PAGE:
Tuesday, November 1, 2011

Were There Other People in the Land of Promise? Part I

In a FARMS website, Sorenson wrote: “Several lines of evidence in the Book of Mormon point directly to the presence of other peoples in the land from the very beginning of Nephite colonization. One of the most telling passages in the record of Nephi relates the confrontation of Sherem and Jacob (see last two posts), but questions about population actually arise still earlier in the story—especially in the building of a temple

1. “We find Nephi setting out to build a temple when his adult male relatives in the little colony in the land of Nephi apparently would have numbered only three: Nephi, Sam, and Zoram (plus Jacob and Joseph if they were old enough). So few men could not have put up much of a temple.”

Sorenson is comparing this to the temple Solomon built which took 30 years and thousands of laborers. However, there is no indication that this was done early on when there were only three men present. The few of them might well have laid out the groundwork, foundation, etc., of the temple, but it took 20 years to complete, and toward the latter part of that time, there would have been several teens to young adult males. When first leaving the area of first landing, Nephi says: “it came to pass that I, Nephi, did take my family” (2 Nephi 5:5). Both Zoram and Sam had families, and in all three cases, their older children would have been 8 to 10 years old before leaving Bountiful, and as old as 12 to 15 years when Nephi left the area of first landing. In ten years, before building the temple, there could have been a dozen young men around 15 to 20 years old, plus Jacob and Joseph would have become capable men.

In addition, another larger number under those ages could have taken care of planting and harvesting, hunting, etc., a couple of dozen males could have been working on the temple from dawn to nightfall. Naturally all this is conjecture, but certainly only three males to build a temple is a ridiculous approach on Sorenson’s part—he must know that there were children and in a thirty year period, some of them would have been quite old.

Obviously, their labor would not have been sufficient to build a temple the size of Solomon’s, with its four-story tall ceilings, all the fine appointments, porches, etc. In fact, when Ezra records the building of the second temple in Jerusalem, the older men wept for it was not as grand as the first temple built. Obviously, it was not the magnificent structure Solomon built, and only took about 7 years to complete. The Nephites certainly could have built a small temple to fit the needs of the much smaller community. And there is nothing to prevent the temple from being expanded over the next nearly 400 years that the Nephites occupied that land they called Nephi.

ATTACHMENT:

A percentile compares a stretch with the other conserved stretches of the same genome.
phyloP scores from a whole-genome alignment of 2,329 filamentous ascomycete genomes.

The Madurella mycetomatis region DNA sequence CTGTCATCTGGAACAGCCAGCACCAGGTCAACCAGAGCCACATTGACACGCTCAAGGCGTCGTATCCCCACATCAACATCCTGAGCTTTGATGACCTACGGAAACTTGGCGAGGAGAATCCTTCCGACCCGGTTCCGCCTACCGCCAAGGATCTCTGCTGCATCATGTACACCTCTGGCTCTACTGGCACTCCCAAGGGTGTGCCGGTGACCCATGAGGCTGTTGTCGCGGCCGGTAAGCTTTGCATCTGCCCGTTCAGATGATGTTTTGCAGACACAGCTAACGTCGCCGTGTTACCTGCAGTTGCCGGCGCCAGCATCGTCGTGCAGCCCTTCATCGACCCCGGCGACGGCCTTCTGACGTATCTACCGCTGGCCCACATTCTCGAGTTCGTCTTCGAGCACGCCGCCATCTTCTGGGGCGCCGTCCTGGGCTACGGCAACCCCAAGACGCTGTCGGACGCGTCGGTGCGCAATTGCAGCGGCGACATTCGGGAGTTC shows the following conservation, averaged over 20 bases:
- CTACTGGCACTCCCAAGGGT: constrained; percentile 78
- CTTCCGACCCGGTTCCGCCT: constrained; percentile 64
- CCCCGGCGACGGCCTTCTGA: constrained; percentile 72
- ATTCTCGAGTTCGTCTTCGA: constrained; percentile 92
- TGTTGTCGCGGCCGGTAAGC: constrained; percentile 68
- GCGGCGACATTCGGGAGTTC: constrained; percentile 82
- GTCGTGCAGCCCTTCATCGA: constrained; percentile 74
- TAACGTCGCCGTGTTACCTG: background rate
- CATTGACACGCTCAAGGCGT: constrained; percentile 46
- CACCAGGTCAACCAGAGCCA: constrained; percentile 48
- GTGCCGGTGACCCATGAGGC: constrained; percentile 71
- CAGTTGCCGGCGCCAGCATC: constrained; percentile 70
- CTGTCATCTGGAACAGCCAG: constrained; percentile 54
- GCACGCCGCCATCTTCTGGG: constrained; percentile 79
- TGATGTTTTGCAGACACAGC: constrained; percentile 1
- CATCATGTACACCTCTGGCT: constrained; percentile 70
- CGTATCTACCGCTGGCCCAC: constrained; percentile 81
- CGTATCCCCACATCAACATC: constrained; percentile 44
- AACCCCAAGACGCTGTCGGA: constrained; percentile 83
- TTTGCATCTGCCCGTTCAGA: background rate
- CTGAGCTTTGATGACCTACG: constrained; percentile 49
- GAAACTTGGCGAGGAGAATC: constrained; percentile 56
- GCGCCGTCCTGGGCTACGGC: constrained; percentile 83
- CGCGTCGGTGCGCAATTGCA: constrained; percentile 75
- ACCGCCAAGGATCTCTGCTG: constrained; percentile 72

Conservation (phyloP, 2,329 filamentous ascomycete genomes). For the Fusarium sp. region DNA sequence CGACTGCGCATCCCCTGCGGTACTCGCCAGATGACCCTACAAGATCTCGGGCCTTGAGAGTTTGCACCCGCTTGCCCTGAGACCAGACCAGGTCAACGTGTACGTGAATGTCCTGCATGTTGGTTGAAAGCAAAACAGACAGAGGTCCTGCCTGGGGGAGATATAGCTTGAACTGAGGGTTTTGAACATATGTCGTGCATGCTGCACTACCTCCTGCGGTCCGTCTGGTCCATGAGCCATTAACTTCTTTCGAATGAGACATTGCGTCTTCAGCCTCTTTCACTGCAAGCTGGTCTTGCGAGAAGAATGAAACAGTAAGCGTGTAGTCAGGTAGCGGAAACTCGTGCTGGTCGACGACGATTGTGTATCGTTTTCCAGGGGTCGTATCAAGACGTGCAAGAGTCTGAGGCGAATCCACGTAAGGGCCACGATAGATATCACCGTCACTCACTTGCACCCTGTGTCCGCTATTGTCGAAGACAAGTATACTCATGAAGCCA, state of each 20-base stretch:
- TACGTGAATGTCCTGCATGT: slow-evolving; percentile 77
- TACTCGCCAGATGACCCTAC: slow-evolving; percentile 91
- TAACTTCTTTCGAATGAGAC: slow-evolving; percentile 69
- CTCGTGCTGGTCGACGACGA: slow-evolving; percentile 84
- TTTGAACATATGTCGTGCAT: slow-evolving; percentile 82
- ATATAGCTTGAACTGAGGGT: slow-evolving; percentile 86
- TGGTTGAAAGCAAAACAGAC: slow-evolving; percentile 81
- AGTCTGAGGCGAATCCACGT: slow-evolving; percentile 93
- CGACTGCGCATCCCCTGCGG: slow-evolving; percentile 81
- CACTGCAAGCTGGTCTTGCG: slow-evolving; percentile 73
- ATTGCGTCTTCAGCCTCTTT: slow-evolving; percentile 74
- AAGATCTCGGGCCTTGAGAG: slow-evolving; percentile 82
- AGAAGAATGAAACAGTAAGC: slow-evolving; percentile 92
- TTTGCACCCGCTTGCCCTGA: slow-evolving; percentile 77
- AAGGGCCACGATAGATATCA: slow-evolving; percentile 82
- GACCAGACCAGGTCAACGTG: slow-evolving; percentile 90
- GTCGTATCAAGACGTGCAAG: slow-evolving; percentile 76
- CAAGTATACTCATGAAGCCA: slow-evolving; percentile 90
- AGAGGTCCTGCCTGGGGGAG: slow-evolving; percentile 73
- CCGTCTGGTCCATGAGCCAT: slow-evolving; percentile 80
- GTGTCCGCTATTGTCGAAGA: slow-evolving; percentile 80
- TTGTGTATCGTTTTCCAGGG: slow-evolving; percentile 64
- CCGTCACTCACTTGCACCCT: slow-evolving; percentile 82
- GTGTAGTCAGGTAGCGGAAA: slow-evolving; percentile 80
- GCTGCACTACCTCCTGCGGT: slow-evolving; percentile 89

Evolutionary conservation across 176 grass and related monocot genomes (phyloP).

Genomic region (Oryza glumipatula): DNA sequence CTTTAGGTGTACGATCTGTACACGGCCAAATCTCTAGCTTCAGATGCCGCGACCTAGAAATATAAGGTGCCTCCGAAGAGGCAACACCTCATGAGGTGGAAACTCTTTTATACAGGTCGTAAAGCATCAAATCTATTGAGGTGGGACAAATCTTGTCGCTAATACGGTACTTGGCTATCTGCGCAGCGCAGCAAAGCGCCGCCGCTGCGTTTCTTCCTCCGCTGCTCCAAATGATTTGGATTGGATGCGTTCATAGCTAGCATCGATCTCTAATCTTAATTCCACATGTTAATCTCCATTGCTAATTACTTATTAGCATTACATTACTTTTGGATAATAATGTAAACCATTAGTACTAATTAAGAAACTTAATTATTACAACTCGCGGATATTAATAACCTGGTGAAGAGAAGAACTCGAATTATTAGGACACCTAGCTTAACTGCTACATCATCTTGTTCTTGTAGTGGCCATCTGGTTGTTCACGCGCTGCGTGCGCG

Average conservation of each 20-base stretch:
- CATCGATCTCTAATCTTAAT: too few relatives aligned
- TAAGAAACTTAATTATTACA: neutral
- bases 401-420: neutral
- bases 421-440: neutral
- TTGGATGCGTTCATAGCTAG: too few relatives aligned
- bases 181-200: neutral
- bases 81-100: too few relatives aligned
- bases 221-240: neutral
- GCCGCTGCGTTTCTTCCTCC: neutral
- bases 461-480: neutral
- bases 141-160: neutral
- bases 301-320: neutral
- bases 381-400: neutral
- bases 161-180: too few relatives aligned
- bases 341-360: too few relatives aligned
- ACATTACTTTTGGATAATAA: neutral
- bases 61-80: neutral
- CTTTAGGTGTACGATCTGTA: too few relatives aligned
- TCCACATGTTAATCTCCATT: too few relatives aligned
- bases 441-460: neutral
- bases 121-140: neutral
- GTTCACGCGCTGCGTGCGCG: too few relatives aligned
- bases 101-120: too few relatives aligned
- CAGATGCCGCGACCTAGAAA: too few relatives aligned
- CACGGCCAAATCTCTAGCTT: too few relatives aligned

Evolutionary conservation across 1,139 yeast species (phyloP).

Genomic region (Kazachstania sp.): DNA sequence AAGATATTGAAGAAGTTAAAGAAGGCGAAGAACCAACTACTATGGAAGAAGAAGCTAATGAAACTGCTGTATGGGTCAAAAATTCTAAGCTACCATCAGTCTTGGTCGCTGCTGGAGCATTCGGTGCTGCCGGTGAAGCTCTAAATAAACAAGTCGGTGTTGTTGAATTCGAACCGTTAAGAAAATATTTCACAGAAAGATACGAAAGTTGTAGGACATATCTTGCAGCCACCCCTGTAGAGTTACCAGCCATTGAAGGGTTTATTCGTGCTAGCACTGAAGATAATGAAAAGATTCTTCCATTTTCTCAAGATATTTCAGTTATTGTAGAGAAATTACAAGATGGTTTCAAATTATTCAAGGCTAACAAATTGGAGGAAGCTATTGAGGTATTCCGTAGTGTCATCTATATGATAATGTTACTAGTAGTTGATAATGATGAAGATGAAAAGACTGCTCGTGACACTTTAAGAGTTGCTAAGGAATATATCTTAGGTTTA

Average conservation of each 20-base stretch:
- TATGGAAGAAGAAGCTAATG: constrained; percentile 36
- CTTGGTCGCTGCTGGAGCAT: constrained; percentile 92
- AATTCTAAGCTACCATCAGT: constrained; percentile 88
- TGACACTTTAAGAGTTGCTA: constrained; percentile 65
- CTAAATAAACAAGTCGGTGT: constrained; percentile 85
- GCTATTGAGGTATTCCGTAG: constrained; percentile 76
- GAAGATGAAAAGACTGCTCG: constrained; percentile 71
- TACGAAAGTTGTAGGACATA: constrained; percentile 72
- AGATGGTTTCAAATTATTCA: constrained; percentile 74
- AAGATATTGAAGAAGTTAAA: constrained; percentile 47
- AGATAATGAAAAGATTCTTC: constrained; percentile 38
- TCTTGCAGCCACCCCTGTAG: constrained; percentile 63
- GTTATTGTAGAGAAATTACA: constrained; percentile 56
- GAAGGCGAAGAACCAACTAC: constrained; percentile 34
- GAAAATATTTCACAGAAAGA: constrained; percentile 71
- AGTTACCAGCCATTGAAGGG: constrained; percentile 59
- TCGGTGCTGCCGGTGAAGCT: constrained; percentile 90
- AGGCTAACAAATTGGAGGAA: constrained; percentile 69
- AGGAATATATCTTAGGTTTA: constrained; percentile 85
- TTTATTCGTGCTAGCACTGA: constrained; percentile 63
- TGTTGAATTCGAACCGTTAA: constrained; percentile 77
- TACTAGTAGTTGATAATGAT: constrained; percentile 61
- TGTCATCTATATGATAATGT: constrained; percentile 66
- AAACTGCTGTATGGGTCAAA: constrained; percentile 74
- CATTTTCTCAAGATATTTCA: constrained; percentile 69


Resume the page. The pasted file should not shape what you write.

In addition, it should be kept in mind that we do not know when this temple was built. There are two scenarios to keep in mind. 1) This temple could have taken numerous years to build--we do not know when it was started or when it was completed, except that it took place sometime between the time Nephi and those who went with them reached the area they called Nephi, and just before Nephi's death; 2) or it could have been built much later in Nephi's life when the Nephite colony had grown in size and number of adults.

2. “Furthermore, what kind of wars could the group have fought against the Lamanites with the minuscule "army" that the handful of immigrants could have mustered at the end of 25 years in the land? (see 2 Nephi 5:34). Without increases in the early population of the two factions that can only be explained by the accretion of people from a resident population, reference to "wars" could not be a significant reality.”

It is obvious that Sorenson should learn a little about military matters before writing about them. When I was in the military, we sometimes had “war games” where only a platoon (30-40 men) was involved, and sometimes just a squad (10 men). On very rare occasions an entire Company (150 men) was involved, and only once in my career was a Battalion (800 men) was involved—it is rarely like the movies. Even at a squad level, there was a “war” with “fighting” among the opposing squads, which included blank cartridges, sheathed bayonets, hand to hand fighting, etc.

War can be defined as a “disposition of contention; enmity (hostility, hate, antagonism); to be in a state of contest by violence; to content, to strive violently; to be in a state of opposition; to invade or attack.” In our world today, a “war” is defined as a battle or contest between nations, with a great deal of bloodshed and thousands to millions dead. But war in ancient times meant whatever number against another number, with killing the objective. The point is, we cannot assign a number of people that is required to have a war. According to the record, the “wars” between the Nephites and Lamanites occurred between 30 and 40 years after leaving Jerusalem (2 Nephi 5:28,34. After 30 years, there could have been 20 to 50 people fighting—not a “war” by our standards of today, but certainly by the standards of the time. By the time forty years had passed, about 557 B.C., there had been contentions between the two groups, and wars (2 Nephi 5:34)

(See the next post, “Were There Other People in the Land of Promise? Part II,” for more on Sorenson’s comments about other people in the land of promise)

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